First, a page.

MATHARE SLUMS NAIROBI.
Imagine practicing social distancing in a city of 500,000 people crammed into an area of just 7.25 km2. At 68,941 people per km2 the Mathare slum in Kenya’s capital Nairobi, is over six times as densely populated as City of New York, the current epicenter of the COVID-19 pandemic.
Slowing the transmission of the virus through hand washing and self-isolation in such a densely populated place is hard enough. It becomes almost impossible, factoring in all the challenges slum residents face. These include lack of access to piped potable water or sewers, affordable and safe housing, and hand-to-mouth poverty necessitating a daily work commute and the complete absence of basic health care facilities.
Given the explosive growth of infections and mortality in dense urban centres of the developed world like New York, the international community needs to do all it can to slow the coming wave of COVID-19 infections coming to the slums and informal settlements of the cities in the developing world.
YOUTH AT THE FRONTLINE.
Mathare Youth Environmental Conservation Group (MYECG) is one of the most innovative and dynamic youth groups in Kenya. Over the past decade it has transformed a garbage dump into a youth centre and a sports fields from abandoned land. Thousands of slum residents people benefit from MYECG’s garbage collection and feeding programs; these programs are all self-initiated by young women and men who saw a need.
Now these young people are trying to do what they can to fight the pandemic, by setting up services that protect the community from the COVID-19 scourge; services such as free hand washing stations, access to COVID-19 prevention and health information in their local language, and equally important, a sense that they can do something to protect themselves and their families.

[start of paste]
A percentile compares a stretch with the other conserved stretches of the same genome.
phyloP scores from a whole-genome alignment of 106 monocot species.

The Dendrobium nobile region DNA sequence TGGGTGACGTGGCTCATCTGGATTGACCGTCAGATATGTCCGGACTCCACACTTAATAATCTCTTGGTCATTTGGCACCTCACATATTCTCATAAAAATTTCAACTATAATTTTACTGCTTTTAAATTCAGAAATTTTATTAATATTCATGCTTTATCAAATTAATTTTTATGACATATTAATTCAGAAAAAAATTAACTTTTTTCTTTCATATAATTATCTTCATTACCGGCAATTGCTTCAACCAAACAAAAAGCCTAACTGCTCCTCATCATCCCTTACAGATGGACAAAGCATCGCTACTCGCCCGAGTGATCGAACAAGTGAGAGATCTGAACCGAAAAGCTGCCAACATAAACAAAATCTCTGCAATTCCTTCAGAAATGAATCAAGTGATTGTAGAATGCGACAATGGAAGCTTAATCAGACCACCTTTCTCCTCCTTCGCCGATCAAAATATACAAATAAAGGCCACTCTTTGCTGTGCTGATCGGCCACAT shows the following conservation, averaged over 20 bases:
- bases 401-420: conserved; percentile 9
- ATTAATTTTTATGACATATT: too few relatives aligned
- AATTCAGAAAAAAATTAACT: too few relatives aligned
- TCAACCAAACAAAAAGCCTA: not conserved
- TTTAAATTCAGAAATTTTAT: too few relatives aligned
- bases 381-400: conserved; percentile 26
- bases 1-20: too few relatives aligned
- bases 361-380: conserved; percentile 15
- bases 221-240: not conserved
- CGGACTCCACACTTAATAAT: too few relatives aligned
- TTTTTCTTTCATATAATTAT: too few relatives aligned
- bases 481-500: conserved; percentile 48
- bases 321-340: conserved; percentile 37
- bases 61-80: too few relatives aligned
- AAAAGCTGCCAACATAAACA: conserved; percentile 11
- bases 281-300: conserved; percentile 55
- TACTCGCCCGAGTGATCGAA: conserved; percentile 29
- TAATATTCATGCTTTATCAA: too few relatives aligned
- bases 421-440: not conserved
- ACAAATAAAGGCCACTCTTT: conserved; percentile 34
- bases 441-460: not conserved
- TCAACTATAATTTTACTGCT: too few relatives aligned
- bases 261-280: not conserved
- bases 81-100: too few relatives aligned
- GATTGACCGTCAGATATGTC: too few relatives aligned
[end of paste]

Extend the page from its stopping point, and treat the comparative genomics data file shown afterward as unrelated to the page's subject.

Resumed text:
However they can’t sustain the effort without outside assistance – your support.
In response to the threat of COVID-19, the Mathare One Stop has enlisted the financial assistance of its long-time partner UN-Habitat, the Canada Fund for Local Initiatives, the Embassy of Norway, and philanthropist Manu Chandaria.
Financial management of all funds is being handled by the Water is Right Foundation, headed by UN-Habitat Messenger of Truth, pop singer and philanthropist, Mr. Rolf Stahlhofen.
UN-Habitat has been working with MYEGC for over a decade, most recently officially accrediting Mathare Youth Centre a UN-Habitat “One Stop” Youth Centre”.
Recognizing and enhancing “informal” urban infrastructure can be important, especially in times of crisis, when pre-built physical as well as social infrastructure is needed for rapid response. For example a youth centre that is used to organize football tournaments and garbage collection, has also built the social networks and goodwill to mobilize youth volunteers, be a trusted source of information, and provides emergency services when a crisis hits such as a pandemic.
This initial targeting population is 75.000 with public health information, with up to 400.000 hand washes being done over a projected 5 month period.
The establishment of 15 free public hand washing stations within the Mathare slum, which will operate 14 hours a day, every day, until the pandemic subsides.
“Youth public health assistants” from within the One Stop youth centre network who are trained on the latest public health information and COVID-19 mitigation strategies, trainings which will be held every month to ensure information is up to date.
SPECIFIC FUNDINGS NEEDS.
5.000 USD to expand training for the public health assistants
20.000 USD for stipends for youth public health assistants
7.500 USD to ramp up field administrative capacity
25.000 USD for emergency food or assistance for those quarantined
7.500 USD for personal protective equipment
5.000 USD for public health information materials
20.000 USD to distribute water and soap